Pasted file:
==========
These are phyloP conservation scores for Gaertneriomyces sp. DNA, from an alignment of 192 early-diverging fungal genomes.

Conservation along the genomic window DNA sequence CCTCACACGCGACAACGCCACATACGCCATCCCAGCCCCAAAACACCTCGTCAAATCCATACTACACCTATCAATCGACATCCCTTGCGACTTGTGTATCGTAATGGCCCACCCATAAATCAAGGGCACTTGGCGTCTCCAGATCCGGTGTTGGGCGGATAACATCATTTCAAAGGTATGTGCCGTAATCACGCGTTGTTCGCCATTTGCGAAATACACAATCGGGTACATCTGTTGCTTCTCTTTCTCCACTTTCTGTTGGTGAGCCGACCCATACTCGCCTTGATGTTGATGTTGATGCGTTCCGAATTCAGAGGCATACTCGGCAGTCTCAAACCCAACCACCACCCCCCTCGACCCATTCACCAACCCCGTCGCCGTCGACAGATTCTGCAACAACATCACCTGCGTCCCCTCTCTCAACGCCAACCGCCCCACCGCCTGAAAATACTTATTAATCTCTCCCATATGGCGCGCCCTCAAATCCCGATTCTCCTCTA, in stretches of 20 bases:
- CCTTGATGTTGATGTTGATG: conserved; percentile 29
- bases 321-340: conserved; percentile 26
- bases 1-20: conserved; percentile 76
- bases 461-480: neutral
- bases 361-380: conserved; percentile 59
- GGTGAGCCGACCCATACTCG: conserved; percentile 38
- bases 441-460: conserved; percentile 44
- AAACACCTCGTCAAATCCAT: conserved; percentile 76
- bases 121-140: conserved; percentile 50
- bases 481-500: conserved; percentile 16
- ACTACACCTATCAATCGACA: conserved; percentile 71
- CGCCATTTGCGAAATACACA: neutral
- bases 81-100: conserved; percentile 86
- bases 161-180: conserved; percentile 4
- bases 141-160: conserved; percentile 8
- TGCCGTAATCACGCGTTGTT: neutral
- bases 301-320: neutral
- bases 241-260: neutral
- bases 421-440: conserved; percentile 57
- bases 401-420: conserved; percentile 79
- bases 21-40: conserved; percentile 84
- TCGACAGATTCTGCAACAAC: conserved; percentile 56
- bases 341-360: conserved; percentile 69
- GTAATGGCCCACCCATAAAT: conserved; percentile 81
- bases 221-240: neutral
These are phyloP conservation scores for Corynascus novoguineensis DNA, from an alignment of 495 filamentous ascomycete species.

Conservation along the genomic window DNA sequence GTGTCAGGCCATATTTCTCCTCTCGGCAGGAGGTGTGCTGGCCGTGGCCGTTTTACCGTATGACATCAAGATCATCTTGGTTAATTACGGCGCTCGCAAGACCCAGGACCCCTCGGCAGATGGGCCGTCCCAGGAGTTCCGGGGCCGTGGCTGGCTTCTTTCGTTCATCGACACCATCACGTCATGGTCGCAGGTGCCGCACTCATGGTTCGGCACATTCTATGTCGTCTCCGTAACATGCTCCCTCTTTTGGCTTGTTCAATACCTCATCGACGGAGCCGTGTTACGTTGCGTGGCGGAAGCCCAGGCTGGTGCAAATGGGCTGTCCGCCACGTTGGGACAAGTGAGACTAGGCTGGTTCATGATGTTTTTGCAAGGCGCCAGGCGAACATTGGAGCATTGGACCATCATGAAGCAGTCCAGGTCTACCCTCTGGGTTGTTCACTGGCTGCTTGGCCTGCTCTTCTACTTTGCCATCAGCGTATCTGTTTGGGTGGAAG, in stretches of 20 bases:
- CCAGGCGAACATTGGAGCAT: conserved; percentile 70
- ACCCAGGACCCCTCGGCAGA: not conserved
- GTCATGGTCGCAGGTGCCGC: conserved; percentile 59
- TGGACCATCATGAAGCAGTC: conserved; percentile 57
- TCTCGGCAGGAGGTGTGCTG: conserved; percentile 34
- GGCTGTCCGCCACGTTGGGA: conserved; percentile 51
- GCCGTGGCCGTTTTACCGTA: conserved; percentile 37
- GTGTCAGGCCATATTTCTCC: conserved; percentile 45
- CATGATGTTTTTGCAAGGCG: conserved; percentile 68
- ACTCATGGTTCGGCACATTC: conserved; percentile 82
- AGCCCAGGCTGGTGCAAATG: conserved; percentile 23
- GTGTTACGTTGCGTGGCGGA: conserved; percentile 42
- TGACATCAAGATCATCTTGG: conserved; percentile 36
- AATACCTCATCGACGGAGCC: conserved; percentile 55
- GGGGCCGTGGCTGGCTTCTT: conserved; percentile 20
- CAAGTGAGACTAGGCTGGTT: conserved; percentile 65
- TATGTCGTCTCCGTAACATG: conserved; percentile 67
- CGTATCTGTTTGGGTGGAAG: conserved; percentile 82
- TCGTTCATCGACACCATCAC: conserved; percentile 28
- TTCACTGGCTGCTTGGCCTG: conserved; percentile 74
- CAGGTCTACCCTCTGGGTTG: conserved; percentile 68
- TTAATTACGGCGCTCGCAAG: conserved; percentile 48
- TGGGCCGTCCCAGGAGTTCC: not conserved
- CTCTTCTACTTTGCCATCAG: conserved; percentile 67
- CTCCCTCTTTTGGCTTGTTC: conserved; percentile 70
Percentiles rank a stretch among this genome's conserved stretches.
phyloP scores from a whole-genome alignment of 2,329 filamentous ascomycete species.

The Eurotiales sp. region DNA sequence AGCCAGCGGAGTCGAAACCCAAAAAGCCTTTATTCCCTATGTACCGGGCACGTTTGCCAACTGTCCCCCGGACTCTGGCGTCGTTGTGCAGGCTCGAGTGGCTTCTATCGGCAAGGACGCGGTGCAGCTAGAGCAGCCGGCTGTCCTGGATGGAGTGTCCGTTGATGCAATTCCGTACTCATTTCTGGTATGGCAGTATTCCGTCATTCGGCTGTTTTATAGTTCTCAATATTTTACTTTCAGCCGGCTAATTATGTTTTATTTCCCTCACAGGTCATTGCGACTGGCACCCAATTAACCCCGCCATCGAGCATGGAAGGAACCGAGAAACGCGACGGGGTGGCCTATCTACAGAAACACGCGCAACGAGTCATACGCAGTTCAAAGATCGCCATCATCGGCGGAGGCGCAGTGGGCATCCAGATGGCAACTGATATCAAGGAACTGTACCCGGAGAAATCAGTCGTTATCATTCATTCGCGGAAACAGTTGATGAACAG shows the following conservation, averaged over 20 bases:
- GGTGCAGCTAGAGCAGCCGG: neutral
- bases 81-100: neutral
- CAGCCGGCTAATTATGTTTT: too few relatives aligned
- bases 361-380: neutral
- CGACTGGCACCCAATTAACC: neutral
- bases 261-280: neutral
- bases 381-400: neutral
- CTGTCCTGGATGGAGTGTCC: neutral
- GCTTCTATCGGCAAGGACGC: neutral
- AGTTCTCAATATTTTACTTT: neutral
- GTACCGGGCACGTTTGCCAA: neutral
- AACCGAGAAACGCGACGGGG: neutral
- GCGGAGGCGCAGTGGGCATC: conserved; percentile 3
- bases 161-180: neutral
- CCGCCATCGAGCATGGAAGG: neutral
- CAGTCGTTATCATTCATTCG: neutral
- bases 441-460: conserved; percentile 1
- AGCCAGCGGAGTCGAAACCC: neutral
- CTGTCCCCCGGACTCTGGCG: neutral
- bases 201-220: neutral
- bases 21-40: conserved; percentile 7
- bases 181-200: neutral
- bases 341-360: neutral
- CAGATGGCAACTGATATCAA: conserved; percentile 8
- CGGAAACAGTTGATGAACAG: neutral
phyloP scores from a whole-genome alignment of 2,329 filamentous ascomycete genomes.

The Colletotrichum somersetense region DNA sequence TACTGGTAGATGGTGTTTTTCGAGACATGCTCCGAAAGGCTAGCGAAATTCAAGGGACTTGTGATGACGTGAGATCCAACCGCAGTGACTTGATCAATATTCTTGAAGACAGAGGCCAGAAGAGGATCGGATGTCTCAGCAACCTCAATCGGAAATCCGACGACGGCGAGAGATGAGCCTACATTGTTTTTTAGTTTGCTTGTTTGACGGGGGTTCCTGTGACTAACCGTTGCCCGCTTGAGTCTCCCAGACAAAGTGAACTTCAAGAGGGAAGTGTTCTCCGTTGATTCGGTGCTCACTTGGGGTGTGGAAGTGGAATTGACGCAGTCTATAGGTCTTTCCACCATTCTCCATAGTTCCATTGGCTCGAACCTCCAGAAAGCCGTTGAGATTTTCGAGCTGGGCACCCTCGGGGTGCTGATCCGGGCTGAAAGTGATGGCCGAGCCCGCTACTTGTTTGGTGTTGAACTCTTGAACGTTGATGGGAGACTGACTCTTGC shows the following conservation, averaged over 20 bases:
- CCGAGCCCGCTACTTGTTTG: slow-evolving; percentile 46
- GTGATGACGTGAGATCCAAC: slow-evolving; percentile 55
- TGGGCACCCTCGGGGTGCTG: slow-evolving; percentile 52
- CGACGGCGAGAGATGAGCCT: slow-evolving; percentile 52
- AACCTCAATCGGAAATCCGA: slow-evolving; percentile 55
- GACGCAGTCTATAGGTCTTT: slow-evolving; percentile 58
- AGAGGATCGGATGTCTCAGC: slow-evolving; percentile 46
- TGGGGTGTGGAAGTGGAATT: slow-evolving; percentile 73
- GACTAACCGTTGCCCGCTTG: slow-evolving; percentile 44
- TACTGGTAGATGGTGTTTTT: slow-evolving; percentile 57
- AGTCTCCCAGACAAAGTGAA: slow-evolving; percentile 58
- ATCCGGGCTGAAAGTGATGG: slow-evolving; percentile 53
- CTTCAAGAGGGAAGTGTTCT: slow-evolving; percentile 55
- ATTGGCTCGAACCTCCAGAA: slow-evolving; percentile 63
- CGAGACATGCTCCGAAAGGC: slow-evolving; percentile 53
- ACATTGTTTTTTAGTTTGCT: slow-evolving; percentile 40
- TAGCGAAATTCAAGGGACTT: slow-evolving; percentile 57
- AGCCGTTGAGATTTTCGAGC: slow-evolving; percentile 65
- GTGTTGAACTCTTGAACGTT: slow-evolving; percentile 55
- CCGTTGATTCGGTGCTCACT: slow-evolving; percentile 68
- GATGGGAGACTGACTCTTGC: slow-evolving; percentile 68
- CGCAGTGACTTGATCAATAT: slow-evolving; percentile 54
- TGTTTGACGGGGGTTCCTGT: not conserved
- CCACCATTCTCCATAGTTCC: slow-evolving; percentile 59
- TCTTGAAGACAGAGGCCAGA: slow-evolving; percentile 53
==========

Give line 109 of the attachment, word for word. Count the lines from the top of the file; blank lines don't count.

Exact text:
- TCTTGAAGACAGAGGCCAGA: slow-evolving; percentile 53